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Industry News

1 May , 1999  

Written by Lindsey Walker | Posted by:

The dish on local films & industry-related news in the New England film industry.

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May ’99 Screenings

The Boston Jewish Film Festival’s (BJFF) office burned down, but their event will still take place. Three screenings are being held this month to benefit the festival. A sneak preview of "The Empty Mirror," which screened at 1997’s BJFF and will soon be released to theaters, will take place on May 6 at 7:30 p.m. Director Barry Hershey will be present for a question-and-answer session. Franco Zeffirelli directs Cher, Judi Dench, Joan Plowright, Maggie Smith, and Lily Tomlin in "Tea With Mussolini"; a sneak preview will screen May 13 at 7:30 p.m. Both "Mirror" and "Tea" play at the Embassy Cinema in Waltham. Tickets are $12, or $10 for seniors, students, and BJFF members. Finally, on May 30 at 7:30 p.m., the Harvard Film Archive will show "The Golem," a silent film with English subtitles that features original score and piano accompaniment by Jakov Gubanov. "The Critic," a five-minute short with Mel Brooks’ voice, precedes the film. All tickets are $10. Tickets are available now through Emerson MajesTix at 617-824-8000.

Three Harvard alumni will show their films as part of Harvard’s annual Art First Weekend on May 7 at the Harvard Film Archive. Martha Swetzoff’s "Theme: Murder," Nish Saran’s "Summer in My Viens," and Cindy Kleine’s "Till Death Do Us Part" begin screening at 7:00 p.m.

The Midnight Movie Series returns to the Coolidge Corner Theatre in Brookline, MA. Bizarre and classic cult films have been gathered for viewing on weekend nights at 12:00 a.m. beginning April 23 and continuing through June 26. "Mighty Peking Man," "Fantastic Planet," "Evil Dead II," and "Carrie" start off the series. Visit for show dates and times.

The First New England Transgender International Film & Video Festival, TranSpectives, will take place May 18-20 at the Coolidge Corner Theatre. The lineup includes, among other films, "Gender Outlaw," "Chocolate Babies," and "You Don’t Know Dick." The Festival will be held in memory of Rita Hester, who was murdered in Allston, MA, earlier this year. Contact for more information.


Cast and crew from NBC’s "HOMICIDE: Life on the Street" will discuss women in television following a special screening of an episode at the Coolidge Corner Theatre. Anya Epstein, a Brookline native, wrote and co-produced the episode, "The Why Chromosome," which features female detective partners investigating girl gangs in Baltimore. Panel members include Epstein herself, executive producer Tom Fontana, post-production supervisor Irene Burns, and cast members Michael Michele (Detective Rene Sheppard), Toni Lewis (Detective Terri Stivers), and Callie Thorne (Detective Laura Ballard), who is also a Boston-area native. A reception at The Studio, the event’s sponsor, will follow the discussion. All proceeds will benefit the Coolidge Corner Theatre and the Home for Little Wanderers. Tickets are $25 for the screening and reception, and $12 for screening only.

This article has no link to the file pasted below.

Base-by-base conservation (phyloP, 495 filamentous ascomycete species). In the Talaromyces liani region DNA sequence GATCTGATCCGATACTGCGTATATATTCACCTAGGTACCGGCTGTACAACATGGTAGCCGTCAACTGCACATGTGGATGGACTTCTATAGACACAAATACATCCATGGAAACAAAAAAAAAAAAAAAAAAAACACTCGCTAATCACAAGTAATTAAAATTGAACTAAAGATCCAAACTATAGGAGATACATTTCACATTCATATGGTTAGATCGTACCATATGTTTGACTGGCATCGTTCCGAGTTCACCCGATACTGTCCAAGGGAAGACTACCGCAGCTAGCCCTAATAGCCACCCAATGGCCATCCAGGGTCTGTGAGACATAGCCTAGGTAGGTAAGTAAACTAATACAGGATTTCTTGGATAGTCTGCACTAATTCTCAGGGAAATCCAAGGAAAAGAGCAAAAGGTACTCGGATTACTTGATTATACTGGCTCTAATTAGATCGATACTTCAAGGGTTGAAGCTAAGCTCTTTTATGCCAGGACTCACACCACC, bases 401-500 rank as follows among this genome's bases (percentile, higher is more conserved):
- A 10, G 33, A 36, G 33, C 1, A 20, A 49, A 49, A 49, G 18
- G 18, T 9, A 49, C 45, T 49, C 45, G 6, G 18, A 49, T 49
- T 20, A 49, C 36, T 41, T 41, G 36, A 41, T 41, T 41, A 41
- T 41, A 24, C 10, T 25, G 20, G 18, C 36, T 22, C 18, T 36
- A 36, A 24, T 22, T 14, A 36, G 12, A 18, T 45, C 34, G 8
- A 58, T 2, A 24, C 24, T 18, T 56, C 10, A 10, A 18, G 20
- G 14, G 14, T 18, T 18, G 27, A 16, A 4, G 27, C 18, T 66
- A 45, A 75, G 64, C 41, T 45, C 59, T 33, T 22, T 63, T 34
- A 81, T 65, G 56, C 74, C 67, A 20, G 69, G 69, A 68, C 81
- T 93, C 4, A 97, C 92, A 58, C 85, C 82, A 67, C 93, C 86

Local film historian and sociologist Michael Bowen will introduce two B-movies on May 24 at the Harvard Film Archive. Doris Wishman’s "Bad Girls Go to Hell" plays at 7:00 p.m., and Rod Ormond’s "The Grim Reaper" plays at 9:00 p.m. Bowen, who is Wishman’s official biographer, is currently writing a book about the 50 worst movies of all time and why they are bad.

Producer J.P. Ouellette from Yankee Classics Productions will speak about pitching scripts and his connections in Germany at a New England Filmmakers Society meeting on May 18.

In Production

Also this month, the Farrelly brothers ("There’s Something About Mary") begin shooting their new film, "Me, Myself and Irene," in locations around Vermont and Rhode Island, including Newport. Jim Carrey stars in the story of a man whose multiple personalities fall for the same woman.

Call for Entries

The Providence Film Foundation Screenwriting Competition is calling for feature-length screenplays for its second annual competition. All winners receive free tuition to the New England Screenwriter Conference (August 6-8, 1999) and submission of their screenplay to a Hollywood executive, agent, and/or producer. The first-place winner receives $2,500, round-trip travel, and lodging to the conference, and a staged reading of their screenplay by nationally acclaimed actors. Also, a portion of the screenplay will be produced and screened at the Providence Rhode Island International Film Festival (August 6-19), and will provide a case study for the master film production class. The second-place winner receives $500, and third-place winner receives $250. A panel of industry professionals will judge the screenplays. The entry fee is $35, and the deadline is May 3. Go to for more details.